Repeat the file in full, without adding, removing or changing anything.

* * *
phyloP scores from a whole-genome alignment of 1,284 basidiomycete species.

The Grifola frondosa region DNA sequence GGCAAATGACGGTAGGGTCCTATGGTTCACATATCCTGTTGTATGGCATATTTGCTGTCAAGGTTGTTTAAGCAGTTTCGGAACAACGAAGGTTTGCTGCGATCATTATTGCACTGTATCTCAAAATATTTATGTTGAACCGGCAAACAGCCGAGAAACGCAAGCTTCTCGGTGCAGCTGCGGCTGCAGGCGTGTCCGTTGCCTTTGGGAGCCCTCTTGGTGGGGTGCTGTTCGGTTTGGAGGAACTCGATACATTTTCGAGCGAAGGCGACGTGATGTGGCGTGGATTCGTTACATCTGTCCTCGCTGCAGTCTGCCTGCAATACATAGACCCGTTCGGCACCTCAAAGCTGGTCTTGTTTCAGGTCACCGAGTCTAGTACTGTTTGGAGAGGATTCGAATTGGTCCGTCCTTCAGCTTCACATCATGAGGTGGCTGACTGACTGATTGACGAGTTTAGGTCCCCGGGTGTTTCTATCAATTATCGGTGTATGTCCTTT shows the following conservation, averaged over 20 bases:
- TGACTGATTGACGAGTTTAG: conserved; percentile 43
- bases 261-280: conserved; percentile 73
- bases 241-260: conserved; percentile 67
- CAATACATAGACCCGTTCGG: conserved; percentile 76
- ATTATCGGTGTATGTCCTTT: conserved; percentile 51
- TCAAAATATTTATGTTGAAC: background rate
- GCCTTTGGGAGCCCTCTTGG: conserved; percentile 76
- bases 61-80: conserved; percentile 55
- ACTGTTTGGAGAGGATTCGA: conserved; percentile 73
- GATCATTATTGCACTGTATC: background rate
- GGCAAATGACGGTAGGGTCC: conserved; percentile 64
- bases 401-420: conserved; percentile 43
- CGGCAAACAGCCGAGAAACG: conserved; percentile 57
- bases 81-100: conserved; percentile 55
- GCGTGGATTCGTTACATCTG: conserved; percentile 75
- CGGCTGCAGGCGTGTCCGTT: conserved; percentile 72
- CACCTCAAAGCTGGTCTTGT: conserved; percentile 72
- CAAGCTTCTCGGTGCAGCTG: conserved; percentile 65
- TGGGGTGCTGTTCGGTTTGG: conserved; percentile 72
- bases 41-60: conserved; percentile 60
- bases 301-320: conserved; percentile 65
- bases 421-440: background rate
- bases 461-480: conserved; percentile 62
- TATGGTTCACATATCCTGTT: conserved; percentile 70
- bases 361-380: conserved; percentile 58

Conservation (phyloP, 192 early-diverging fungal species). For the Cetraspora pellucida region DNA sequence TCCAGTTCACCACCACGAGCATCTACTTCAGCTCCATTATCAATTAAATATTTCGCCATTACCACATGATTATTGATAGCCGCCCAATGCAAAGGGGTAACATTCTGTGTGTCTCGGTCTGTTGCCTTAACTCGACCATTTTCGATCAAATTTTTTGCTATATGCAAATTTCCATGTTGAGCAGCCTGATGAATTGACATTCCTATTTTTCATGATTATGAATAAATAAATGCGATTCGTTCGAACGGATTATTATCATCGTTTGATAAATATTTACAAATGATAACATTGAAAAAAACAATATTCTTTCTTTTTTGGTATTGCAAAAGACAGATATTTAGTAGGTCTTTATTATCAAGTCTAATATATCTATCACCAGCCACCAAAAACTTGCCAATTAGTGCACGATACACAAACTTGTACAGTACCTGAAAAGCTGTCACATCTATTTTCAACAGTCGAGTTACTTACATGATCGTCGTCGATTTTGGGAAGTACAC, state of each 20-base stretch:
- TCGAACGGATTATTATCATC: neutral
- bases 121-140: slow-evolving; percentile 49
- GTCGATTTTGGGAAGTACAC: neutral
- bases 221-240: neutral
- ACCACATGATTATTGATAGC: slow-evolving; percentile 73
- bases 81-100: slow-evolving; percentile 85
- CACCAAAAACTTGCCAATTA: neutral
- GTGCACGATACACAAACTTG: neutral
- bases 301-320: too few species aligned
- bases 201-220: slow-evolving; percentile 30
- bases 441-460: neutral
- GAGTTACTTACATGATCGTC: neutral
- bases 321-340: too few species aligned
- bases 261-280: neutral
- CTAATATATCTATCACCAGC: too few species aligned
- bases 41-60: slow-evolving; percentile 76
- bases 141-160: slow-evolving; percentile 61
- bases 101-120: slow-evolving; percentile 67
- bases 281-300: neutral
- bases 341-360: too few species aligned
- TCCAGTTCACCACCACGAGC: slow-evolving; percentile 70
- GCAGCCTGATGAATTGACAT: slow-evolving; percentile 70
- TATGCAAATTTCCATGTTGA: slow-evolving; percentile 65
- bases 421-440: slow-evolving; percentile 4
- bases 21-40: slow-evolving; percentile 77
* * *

phyloP scores from a whole-genome alignment of 1,284 basidiomycete species.

The Grifola frondosa region DNA sequence GGCAAATGACGGTAGGGTCCTATGGTTCACATATCCTGTTGTATGGCATATTTGCTGTCAAGGTTGTTTAAGCAGTTTCGGAACAACGAAGGTTTGCTGCGATCATTATTGCACTGTATCTCAAAATATTTATGTTGAACCGGCAAACAGCCGAGAAACGCAAGCTTCTCGGTGCAGCTGCGGCTGCAGGCGTGTCCGTTGCCTTTGGGAGCCCTCTTGGTGGGGTGCTGTTCGGTTTGGAGGAACTCGATACATTTTCGAGCGAAGGCGACGTGATGTGGCGTGGATTCGTTACATCTGTCCTCGCTGCAGTCTGCCTGCAATACATAGACCCGTTCGGCACCTCAAAGCTGGTCTTGTTTCAGGTCACCGAGTCTAGTACTGTTTGGAGAGGATTCGAATTGGTCCGTCCTTCAGCTTCACATCATGAGGTGGCTGACTGACTGATTGACGAGTTTAGGTCCCCGGGTGTTTCTATCAATTATCGGTGTATGTCCTTT shows the following conservation, averaged over 20 bases:
- TGACTGATTGACGAGTTTAG: conserved; percentile 43
- bases 261-280: conserved; percentile 73
- bases 241-260: conserved; percentile 67
- CAATACATAGACCCGTTCGG: conserved; percentile 76
- ATTATCGGTGTATGTCCTTT: conserved; percentile 51
- TCAAAATATTTATGTTGAAC: background rate
- GCCTTTGGGAGCCCTCTTGG: conserved; percentile 76
- bases 61-80: conserved; percentile 55
- ACTGTTTGGAGAGGATTCGA: conserved; percentile 73
- GATCATTATTGCACTGTATC: background rate
- GGCAAATGACGGTAGGGTCC: conserved; percentile 64
- bases 401-420: conserved; percentile 43
- CGGCAAACAGCCGAGAAACG: conserved; percentile 57
- bases 81-100: conserved; percentile 55
- GCGTGGATTCGTTACATCTG: conserved; percentile 75
- CGGCTGCAGGCGTGTCCGTT: conserved; percentile 72
- CACCTCAAAGCTGGTCTTGT: conserved; percentile 72
- CAAGCTTCTCGGTGCAGCTG: conserved; percentile 65
- TGGGGTGCTGTTCGGTTTGG: conserved; percentile 72
- bases 41-60: conserved; percentile 60
- bases 301-320: conserved; percentile 65
- bases 421-440: background rate
- bases 461-480: conserved; percentile 62
- TATGGTTCACATATCCTGTT: conserved; percentile 70
- bases 361-380: conserved; percentile 58

Conservation (phyloP, 192 early-diverging fungal species). For the Cetraspora pellucida region DNA sequence TCCAGTTCACCACCACGAGCATCTACTTCAGCTCCATTATCAATTAAATATTTCGCCATTACCACATGATTATTGATAGCCGCCCAATGCAAAGGGGTAACATTCTGTGTGTCTCGGTCTGTTGCCTTAACTCGACCATTTTCGATCAAATTTTTTGCTATATGCAAATTTCCATGTTGAGCAGCCTGATGAATTGACATTCCTATTTTTCATGATTATGAATAAATAAATGCGATTCGTTCGAACGGATTATTATCATCGTTTGATAAATATTTACAAATGATAACATTGAAAAAAACAATATTCTTTCTTTTTTGGTATTGCAAAAGACAGATATTTAGTAGGTCTTTATTATCAAGTCTAATATATCTATCACCAGCCACCAAAAACTTGCCAATTAGTGCACGATACACAAACTTGTACAGTACCTGAAAAGCTGTCACATCTATTTTCAACAGTCGAGTTACTTACATGATCGTCGTCGATTTTGGGAAGTACAC, state of each 20-base stretch:
- TCGAACGGATTATTATCATC: neutral
- bases 121-140: slow-evolving; percentile 49
- GTCGATTTTGGGAAGTACAC: neutral
- bases 221-240: neutral
- ACCACATGATTATTGATAGC: slow-evolving; percentile 73
- bases 81-100: slow-evolving; percentile 85
- CACCAAAAACTTGCCAATTA: neutral
- GTGCACGATACACAAACTTG: neutral
- bases 301-320: too few species aligned
- bases 201-220: slow-evolving; percentile 30
- bases 441-460: neutral
- GAGTTACTTACATGATCGTC: neutral
- bases 321-340: too few species aligned
- bases 261-280: neutral
- CTAATATATCTATCACCAGC: too few species aligned
- bases 41-60: slow-evolving; percentile 76
- bases 141-160: slow-evolving; percentile 61
- bases 101-120: slow-evolving; percentile 67
- bases 281-300: neutral
- bases 341-360: too few species aligned
- TCCAGTTCACCACCACGAGC: slow-evolving; percentile 70
- GCAGCCTGATGAATTGACAT: slow-evolving; percentile 70
- TATGCAAATTTCCATGTTGA: slow-evolving; percentile 65
- bases 421-440: slow-evolving; percentile 4
- bases 21-40: slow-evolving; percentile 77